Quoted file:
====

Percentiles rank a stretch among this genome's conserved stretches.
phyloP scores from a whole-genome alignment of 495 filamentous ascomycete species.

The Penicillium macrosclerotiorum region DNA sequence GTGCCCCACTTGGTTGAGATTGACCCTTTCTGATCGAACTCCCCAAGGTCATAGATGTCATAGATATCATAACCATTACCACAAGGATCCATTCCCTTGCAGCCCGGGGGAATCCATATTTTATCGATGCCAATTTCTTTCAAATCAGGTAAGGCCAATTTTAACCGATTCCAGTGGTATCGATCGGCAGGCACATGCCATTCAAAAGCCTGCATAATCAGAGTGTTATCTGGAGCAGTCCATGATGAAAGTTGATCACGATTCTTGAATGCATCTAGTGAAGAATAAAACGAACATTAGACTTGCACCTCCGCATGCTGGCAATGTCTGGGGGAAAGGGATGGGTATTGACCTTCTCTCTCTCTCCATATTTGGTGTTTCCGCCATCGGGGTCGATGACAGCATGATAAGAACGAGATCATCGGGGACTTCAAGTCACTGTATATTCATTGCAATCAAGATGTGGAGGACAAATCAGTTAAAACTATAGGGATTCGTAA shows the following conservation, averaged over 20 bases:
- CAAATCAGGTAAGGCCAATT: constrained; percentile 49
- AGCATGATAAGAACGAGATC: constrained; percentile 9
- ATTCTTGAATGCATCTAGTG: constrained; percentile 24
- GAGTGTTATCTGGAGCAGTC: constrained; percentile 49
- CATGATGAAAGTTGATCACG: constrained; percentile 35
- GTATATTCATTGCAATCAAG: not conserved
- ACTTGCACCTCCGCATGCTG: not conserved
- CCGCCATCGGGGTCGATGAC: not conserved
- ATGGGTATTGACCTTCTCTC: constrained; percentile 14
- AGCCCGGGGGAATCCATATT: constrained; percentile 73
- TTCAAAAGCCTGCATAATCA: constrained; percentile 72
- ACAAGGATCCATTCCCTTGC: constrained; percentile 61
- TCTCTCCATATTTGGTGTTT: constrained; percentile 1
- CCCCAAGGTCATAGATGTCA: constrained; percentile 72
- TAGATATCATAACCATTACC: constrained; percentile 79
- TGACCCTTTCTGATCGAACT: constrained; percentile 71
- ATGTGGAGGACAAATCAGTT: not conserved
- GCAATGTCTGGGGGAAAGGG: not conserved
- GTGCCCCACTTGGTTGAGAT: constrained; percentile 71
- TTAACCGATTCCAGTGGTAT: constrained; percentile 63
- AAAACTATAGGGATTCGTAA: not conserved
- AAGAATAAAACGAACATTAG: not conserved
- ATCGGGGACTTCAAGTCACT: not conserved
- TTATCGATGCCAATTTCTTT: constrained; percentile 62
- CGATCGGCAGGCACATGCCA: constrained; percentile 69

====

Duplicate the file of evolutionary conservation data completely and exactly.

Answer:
Percentiles rank a stretch among this genome's conserved stretches.
phyloP scores from a whole-genome alignment of 495 filamentous ascomycete species.

The Penicillium macrosclerotiorum region DNA sequence GTGCCCCACTTGGTTGAGATTGACCCTTTCTGATCGAACTCCCCAAGGTCATAGATGTCATAGATATCATAACCATTACCACAAGGATCCATTCCCTTGCAGCCCGGGGGAATCCATATTTTATCGATGCCAATTTCTTTCAAATCAGGTAAGGCCAATTTTAACCGATTCCAGTGGTATCGATCGGCAGGCACATGCCATTCAAAAGCCTGCATAATCAGAGTGTTATCTGGAGCAGTCCATGATGAAAGTTGATCACGATTCTTGAATGCATCTAGTGAAGAATAAAACGAACATTAGACTTGCACCTCCGCATGCTGGCAATGTCTGGGGGAAAGGGATGGGTATTGACCTTCTCTCTCTCTCCATATTTGGTGTTTCCGCCATCGGGGTCGATGACAGCATGATAAGAACGAGATCATCGGGGACTTCAAGTCACTGTATATTCATTGCAATCAAGATGTGGAGGACAAATCAGTTAAAACTATAGGGATTCGTAA shows the following conservation, averaged over 20 bases:
- CAAATCAGGTAAGGCCAATT: constrained; percentile 49
- AGCATGATAAGAACGAGATC: constrained; percentile 9
- ATTCTTGAATGCATCTAGTG: constrained; percentile 24
- GAGTGTTATCTGGAGCAGTC: constrained; percentile 49
- CATGATGAAAGTTGATCACG: constrained; percentile 35
- GTATATTCATTGCAATCAAG: not conserved
- ACTTGCACCTCCGCATGCTG: not conserved
- CCGCCATCGGGGTCGATGAC: not conserved
- ATGGGTATTGACCTTCTCTC: constrained; percentile 14
- AGCCCGGGGGAATCCATATT: constrained; percentile 73
- TTCAAAAGCCTGCATAATCA: constrained; percentile 72
- ACAAGGATCCATTCCCTTGC: constrained; percentile 61
- TCTCTCCATATTTGGTGTTT: constrained; percentile 1
- CCCCAAGGTCATAGATGTCA: constrained; percentile 72
- TAGATATCATAACCATTACC: constrained; percentile 79
- TGACCCTTTCTGATCGAACT: constrained; percentile 71
- ATGTGGAGGACAAATCAGTT: not conserved
- GCAATGTCTGGGGGAAAGGG: not conserved
- GTGCCCCACTTGGTTGAGAT: constrained; percentile 71
- TTAACCGATTCCAGTGGTAT: constrained; percentile 63
- AAAACTATAGGGATTCGTAA: not conserved
- AAGAATAAAACGAACATTAG: not conserved
- ATCGGGGACTTCAAGTCACT: not conserved
- TTATCGATGCCAATTTCTTT: constrained; percentile 62
- CGATCGGCAGGCACATGCCA: constrained; percentile 69